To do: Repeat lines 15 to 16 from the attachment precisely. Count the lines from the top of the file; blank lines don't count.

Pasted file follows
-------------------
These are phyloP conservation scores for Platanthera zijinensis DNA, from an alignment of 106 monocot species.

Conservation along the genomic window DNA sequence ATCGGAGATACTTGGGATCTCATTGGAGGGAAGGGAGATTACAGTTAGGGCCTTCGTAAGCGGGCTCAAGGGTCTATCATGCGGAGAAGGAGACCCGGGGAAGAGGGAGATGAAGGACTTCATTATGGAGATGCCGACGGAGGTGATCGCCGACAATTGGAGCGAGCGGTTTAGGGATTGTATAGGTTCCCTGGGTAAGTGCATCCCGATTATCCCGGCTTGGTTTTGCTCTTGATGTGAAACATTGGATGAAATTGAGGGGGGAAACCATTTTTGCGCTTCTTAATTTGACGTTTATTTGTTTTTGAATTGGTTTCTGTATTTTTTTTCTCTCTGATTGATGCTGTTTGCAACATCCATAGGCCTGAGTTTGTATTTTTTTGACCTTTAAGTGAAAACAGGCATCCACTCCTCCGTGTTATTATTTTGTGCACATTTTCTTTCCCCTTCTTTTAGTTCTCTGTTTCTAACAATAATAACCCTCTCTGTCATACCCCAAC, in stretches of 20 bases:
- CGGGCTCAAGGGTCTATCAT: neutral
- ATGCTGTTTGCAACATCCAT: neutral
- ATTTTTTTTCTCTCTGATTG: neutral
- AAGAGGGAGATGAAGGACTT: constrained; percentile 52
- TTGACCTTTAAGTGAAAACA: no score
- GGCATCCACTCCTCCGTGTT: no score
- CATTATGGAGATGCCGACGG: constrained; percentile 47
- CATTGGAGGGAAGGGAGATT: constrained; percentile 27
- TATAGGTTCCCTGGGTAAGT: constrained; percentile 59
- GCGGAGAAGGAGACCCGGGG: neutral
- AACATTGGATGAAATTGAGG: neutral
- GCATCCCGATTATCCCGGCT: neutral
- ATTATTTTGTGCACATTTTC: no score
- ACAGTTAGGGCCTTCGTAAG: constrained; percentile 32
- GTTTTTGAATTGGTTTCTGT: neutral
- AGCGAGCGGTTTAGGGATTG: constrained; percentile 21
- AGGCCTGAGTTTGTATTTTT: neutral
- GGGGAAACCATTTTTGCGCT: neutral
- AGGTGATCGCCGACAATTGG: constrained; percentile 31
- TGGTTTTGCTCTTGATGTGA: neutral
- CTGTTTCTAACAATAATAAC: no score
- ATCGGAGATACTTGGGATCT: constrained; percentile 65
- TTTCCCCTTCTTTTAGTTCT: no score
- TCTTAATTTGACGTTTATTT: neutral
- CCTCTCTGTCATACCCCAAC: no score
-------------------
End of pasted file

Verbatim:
- ATTATTTTGTGCACATTTTC: no score
- ACAGTTAGGGCCTTCGTAAG: constrained; percentile 32